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About the course
The sexual abuse and exploitation of children is a violation of human rights and a health problem with significant consequences for global health and development. This course is designed to increase awareness and knowledge about child sexual exploitation and abuse, including abuse facilitated by technology, and promote evidence-based strategies and actions for prevention and response. The course covers policy, advocacy and a wide range of programmatic aspects and draws on UNICEF’s evidence review and brief on “Action to End Child Sexual Abuse and Exploitation”. The course has been produced with financial support from the End Violence Fund.
Upon successful completion of this course, you should be able to:
- describe the global evidence on the extent, nature and consequences of child sexual exploitation and abuse, including online child sexual exploitation and abuse
- understand existing global standards and violence prevention strategies, frameworks and partnerships (including the INSPIRE and RESPECT frameworks and the WeProtect Model National Response), and a theory of change to prevent and respond to child sexual exploitation and abuse
- relate evidence-based interventions to build enabling national environments, improve service delivery and support social and behavioural change in your own context; and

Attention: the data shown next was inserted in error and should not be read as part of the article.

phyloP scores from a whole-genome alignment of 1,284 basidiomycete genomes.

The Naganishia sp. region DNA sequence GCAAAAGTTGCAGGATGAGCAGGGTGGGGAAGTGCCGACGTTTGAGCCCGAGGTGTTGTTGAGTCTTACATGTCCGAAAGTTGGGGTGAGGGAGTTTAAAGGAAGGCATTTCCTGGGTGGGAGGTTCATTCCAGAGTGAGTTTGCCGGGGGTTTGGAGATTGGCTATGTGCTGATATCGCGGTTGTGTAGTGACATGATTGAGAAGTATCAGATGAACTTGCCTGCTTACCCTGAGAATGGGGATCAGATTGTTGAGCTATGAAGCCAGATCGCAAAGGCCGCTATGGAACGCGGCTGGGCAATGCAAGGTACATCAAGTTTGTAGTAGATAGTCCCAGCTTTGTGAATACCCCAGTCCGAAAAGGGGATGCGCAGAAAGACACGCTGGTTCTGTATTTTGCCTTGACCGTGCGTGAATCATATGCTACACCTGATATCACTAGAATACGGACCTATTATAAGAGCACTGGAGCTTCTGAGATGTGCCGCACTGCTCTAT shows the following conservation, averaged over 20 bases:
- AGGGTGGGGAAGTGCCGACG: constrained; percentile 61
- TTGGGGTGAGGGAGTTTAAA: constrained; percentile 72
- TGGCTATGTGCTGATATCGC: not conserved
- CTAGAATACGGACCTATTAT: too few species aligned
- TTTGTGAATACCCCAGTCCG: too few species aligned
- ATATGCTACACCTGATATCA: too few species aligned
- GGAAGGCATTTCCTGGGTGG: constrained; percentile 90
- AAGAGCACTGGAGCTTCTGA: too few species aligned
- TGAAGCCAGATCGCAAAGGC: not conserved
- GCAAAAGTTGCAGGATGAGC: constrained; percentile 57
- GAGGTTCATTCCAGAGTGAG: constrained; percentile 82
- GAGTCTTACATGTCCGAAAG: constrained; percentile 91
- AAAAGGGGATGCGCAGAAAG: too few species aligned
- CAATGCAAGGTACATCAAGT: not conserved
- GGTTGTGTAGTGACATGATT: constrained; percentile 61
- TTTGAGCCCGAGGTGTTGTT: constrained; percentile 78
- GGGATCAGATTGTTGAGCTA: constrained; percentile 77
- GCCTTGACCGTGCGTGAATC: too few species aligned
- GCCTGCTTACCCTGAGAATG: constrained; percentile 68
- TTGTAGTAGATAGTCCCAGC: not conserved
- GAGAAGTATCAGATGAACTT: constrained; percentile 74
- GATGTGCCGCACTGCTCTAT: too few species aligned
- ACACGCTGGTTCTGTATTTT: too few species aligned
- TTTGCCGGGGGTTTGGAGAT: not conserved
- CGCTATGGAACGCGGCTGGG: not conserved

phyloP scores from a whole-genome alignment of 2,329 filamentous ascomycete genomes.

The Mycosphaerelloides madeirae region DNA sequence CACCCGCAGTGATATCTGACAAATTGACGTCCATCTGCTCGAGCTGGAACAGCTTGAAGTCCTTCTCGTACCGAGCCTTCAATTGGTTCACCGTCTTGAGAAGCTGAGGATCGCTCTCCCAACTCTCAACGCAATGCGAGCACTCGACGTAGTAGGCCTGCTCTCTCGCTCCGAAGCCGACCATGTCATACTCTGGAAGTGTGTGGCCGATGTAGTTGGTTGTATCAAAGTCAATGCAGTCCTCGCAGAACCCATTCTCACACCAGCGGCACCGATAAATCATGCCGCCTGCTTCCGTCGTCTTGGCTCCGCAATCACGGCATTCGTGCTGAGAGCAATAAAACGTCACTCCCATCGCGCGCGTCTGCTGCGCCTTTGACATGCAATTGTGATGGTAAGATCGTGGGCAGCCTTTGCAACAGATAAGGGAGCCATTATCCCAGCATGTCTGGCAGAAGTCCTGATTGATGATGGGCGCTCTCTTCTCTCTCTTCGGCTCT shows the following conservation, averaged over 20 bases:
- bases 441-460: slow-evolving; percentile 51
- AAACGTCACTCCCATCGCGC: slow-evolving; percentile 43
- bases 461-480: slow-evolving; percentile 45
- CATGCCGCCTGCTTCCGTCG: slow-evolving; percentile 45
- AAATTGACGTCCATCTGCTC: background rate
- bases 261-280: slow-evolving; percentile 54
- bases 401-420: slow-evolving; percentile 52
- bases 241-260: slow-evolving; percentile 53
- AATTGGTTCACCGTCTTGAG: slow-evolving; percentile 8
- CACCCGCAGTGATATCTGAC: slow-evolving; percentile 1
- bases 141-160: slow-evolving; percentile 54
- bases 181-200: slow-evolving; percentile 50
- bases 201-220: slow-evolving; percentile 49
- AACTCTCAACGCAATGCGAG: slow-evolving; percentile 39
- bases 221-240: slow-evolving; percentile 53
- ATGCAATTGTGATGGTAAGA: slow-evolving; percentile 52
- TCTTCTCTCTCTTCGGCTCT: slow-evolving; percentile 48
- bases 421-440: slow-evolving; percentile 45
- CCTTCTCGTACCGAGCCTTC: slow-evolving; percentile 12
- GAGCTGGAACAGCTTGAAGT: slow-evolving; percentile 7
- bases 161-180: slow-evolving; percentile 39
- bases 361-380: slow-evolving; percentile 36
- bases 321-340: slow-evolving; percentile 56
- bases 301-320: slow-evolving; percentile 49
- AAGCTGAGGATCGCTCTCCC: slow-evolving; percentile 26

- describe remaining gaps in knowledge and challenges for practice and opportunities.
Professionals in government, civil society, and the private sector, as well as UNICEF personnel.
This course should take about 180 minutes to complete.
This is an asynchronous self-paced course – you can choose to take it all in one day, over a week or during a longer period of time.
The content of the course is presented in eight interactive modules:
- Introduction to Child Sexual Abuse and Exploitation
- Child Sexual Abuse and Exploitation—A Global Problem
- A Theory of Change
- Evidence Based Strategies and Interventions for Action (1) —Enabling National Environments
- Evidence Based Strategies and Interventions for Action (2) —Service Delivery
- Evidence Based Strategies and Interventions for Action (3) —Social and Behavioural Change
- Roles and Contributions
- Opportunities and Next Steps
- Final assessment
Afrooz Kaviani Johnson, Child Protection Specialist, Child Protection Team, Programme Group
Stephen Blight, Senior Adviser Child Protection, Child Protection Team, Programme Group
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